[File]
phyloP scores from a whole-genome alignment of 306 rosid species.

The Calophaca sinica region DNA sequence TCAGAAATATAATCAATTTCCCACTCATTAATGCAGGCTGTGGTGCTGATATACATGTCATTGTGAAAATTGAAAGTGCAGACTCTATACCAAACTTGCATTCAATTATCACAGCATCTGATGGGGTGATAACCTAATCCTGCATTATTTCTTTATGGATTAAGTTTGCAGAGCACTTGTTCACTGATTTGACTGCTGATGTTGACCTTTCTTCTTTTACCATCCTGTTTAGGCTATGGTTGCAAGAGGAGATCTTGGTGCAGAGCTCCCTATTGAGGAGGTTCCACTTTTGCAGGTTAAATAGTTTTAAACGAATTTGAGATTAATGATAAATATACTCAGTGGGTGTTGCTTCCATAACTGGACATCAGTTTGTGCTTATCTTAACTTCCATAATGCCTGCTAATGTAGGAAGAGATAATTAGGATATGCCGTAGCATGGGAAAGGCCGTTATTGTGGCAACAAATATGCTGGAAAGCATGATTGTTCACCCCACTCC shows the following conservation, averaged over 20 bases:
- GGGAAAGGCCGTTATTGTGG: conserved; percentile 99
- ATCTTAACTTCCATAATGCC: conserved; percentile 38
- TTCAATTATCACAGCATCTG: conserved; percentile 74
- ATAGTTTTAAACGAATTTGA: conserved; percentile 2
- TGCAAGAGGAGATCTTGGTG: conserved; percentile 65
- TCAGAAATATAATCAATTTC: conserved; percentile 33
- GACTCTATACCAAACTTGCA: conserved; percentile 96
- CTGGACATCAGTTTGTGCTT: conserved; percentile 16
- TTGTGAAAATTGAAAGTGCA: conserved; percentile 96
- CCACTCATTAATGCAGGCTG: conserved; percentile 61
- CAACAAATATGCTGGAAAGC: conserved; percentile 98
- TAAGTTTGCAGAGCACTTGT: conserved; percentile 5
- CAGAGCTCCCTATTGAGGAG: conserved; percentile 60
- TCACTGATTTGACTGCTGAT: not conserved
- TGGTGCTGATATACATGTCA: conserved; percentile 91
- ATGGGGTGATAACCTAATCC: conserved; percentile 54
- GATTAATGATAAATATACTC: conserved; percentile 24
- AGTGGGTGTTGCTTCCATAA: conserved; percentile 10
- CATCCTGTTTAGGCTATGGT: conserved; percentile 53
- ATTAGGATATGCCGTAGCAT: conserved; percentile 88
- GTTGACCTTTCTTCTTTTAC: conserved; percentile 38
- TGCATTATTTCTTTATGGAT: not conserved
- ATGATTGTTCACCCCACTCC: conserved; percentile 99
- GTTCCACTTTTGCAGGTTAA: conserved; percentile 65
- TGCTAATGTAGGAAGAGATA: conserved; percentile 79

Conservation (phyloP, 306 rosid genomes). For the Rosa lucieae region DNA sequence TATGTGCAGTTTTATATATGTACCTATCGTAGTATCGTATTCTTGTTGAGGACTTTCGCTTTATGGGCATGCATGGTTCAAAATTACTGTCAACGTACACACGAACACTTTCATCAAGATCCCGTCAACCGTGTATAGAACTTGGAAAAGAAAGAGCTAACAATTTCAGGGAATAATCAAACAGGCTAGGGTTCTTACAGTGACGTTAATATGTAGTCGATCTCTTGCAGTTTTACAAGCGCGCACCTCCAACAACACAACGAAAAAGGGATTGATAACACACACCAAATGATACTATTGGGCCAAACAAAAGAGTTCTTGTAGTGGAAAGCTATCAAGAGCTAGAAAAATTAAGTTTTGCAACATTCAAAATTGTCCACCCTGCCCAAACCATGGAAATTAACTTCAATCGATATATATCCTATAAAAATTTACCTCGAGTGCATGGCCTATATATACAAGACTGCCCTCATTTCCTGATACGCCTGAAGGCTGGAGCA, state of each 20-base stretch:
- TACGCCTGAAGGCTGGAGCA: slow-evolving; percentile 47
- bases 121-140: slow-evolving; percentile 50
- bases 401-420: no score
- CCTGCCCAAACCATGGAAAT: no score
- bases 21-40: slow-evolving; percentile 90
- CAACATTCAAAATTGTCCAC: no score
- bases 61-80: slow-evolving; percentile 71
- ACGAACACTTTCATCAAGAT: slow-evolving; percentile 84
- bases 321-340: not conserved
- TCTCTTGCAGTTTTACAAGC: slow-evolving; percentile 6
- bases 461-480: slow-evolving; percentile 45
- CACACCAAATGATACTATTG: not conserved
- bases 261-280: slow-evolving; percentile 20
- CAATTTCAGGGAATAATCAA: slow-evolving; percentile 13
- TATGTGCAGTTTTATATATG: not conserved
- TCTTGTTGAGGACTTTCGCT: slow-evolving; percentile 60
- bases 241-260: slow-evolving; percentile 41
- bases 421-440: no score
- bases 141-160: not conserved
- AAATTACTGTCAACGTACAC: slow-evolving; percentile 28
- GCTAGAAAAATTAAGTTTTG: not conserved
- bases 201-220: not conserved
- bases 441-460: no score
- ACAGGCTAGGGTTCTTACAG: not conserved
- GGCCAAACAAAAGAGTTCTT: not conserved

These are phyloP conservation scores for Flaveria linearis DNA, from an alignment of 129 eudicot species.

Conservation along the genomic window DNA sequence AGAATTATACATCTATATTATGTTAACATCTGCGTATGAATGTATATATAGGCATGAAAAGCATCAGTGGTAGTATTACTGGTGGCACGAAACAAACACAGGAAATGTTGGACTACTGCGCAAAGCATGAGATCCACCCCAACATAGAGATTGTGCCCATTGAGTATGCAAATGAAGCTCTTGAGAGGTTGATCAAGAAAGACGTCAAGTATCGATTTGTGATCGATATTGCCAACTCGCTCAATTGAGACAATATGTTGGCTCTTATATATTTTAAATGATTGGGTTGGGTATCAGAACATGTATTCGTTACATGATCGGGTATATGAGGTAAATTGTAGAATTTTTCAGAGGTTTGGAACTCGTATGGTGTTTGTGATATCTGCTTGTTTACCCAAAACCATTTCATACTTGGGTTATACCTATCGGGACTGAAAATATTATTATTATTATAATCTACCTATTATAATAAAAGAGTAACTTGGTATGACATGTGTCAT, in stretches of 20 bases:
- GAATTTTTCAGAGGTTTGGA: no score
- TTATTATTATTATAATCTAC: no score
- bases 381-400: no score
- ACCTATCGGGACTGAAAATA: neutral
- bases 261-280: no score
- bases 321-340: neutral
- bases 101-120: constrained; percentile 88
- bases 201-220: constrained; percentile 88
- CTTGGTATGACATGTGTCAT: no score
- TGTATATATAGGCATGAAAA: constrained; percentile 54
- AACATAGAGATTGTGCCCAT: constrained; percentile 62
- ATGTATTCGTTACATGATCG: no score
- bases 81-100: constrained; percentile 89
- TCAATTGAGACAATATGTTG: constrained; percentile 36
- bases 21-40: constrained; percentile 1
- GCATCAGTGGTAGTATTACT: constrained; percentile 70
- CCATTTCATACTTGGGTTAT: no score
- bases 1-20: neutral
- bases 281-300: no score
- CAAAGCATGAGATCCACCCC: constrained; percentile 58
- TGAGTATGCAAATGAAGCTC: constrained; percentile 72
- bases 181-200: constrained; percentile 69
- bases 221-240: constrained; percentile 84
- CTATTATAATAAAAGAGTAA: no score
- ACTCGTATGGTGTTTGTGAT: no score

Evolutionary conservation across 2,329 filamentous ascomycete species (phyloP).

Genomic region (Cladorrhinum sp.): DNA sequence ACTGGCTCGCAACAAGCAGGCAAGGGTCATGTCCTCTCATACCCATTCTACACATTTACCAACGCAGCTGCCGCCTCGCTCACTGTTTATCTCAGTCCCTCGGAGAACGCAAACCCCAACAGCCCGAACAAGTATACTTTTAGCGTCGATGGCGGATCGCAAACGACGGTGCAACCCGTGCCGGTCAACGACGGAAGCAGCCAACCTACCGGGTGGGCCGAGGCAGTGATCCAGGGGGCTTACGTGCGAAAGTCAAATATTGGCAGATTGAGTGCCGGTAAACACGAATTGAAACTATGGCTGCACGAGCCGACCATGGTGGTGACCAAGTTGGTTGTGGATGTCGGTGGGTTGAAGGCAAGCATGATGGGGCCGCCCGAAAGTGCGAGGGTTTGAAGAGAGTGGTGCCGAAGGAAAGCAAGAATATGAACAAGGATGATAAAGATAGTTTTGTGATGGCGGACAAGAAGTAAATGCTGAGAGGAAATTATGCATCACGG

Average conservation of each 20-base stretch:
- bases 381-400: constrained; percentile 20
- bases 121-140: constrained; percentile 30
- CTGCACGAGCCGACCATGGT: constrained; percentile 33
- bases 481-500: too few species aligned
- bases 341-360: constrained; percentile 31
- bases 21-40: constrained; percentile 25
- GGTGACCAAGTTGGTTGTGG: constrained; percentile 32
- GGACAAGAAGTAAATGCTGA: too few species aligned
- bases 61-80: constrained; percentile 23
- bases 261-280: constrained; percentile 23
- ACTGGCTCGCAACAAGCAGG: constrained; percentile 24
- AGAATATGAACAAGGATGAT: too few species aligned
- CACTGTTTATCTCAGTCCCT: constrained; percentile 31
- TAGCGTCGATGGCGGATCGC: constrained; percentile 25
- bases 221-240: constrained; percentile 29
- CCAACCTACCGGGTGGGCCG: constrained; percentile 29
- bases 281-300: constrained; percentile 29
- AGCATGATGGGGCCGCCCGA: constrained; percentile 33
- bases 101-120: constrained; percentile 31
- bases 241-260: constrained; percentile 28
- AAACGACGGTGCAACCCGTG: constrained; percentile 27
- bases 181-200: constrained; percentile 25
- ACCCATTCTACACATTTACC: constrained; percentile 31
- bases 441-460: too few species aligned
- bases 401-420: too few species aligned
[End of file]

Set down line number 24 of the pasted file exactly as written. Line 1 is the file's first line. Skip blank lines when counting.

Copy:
- TGCATTATTTCTTTATGGAT: not conserved